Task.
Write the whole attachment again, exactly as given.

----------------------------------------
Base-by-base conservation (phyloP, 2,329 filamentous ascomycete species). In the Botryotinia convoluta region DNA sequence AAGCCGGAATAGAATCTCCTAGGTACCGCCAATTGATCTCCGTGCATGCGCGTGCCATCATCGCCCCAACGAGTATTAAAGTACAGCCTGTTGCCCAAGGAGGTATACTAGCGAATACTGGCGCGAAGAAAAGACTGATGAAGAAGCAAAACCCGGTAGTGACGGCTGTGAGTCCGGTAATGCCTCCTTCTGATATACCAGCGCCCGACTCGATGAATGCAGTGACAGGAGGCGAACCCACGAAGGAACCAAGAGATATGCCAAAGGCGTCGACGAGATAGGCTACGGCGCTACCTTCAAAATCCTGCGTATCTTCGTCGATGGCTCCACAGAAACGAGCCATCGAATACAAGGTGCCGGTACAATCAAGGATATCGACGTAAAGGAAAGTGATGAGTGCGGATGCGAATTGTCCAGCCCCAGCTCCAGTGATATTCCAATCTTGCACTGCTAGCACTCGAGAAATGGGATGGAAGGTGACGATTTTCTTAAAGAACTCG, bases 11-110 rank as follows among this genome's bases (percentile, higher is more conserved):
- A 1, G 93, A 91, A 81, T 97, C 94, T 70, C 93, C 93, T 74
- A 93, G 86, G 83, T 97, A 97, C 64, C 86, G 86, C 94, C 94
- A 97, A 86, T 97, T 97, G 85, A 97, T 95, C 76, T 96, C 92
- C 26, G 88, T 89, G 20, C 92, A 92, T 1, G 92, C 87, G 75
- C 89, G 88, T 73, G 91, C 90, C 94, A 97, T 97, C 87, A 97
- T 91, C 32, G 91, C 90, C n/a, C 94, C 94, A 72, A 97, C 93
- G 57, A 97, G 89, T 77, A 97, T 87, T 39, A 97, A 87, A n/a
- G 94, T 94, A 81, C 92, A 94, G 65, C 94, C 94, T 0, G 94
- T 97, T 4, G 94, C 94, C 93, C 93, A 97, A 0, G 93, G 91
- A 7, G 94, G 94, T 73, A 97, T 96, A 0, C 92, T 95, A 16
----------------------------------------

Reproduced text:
Base-by-base conservation (phyloP, 2,329 filamentous ascomycete species). In the Botryotinia convoluta region DNA sequence AAGCCGGAATAGAATCTCCTAGGTACCGCCAATTGATCTCCGTGCATGCGCGTGCCATCATCGCCCCAACGAGTATTAAAGTACAGCCTGTTGCCCAAGGAGGTATACTAGCGAATACTGGCGCGAAGAAAAGACTGATGAAGAAGCAAAACCCGGTAGTGACGGCTGTGAGTCCGGTAATGCCTCCTTCTGATATACCAGCGCCCGACTCGATGAATGCAGTGACAGGAGGCGAACCCACGAAGGAACCAAGAGATATGCCAAAGGCGTCGACGAGATAGGCTACGGCGCTACCTTCAAAATCCTGCGTATCTTCGTCGATGGCTCCACAGAAACGAGCCATCGAATACAAGGTGCCGGTACAATCAAGGATATCGACGTAAAGGAAAGTGATGAGTGCGGATGCGAATTGTCCAGCCCCAGCTCCAGTGATATTCCAATCTTGCACTGCTAGCACTCGAGAAATGGGATGGAAGGTGACGATTTTCTTAAAGAACTCG, bases 11-110 rank as follows among this genome's bases (percentile, higher is more conserved):
- A 1, G 93, A 91, A 81, T 97, C 94, T 70, C 93, C 93, T 74
- A 93, G 86, G 83, T 97, A 97, C 64, C 86, G 86, C 94, C 94
- A 97, A 86, T 97, T 97, G 85, A 97, T 95, C 76, T 96, C 92
- C 26, G 88, T 89, G 20, C 92, A 92, T 1, G 92, C 87, G 75
- C 89, G 88, T 73, G 91, C 90, C 94, A 97, T 97, C 87, A 97
- T 91, C 32, G 91, C 90, C n/a, C 94, C 94, A 72, A 97, C 93
- G 57, A 97, G 89, T 77, A 97, T 87, T 39, A 97, A 87, A n/a
- G 94, T 94, A 81, C 92, A 94, G 65, C 94, C 94, T 0, G 94
- T 97, T 4, G 94, C 94, C 93, C 93, A 97, A 0, G 93, G 91
- A 7, G 94, G 94, T 73, A 97, T 96, A 0, C 92, T 95, A 16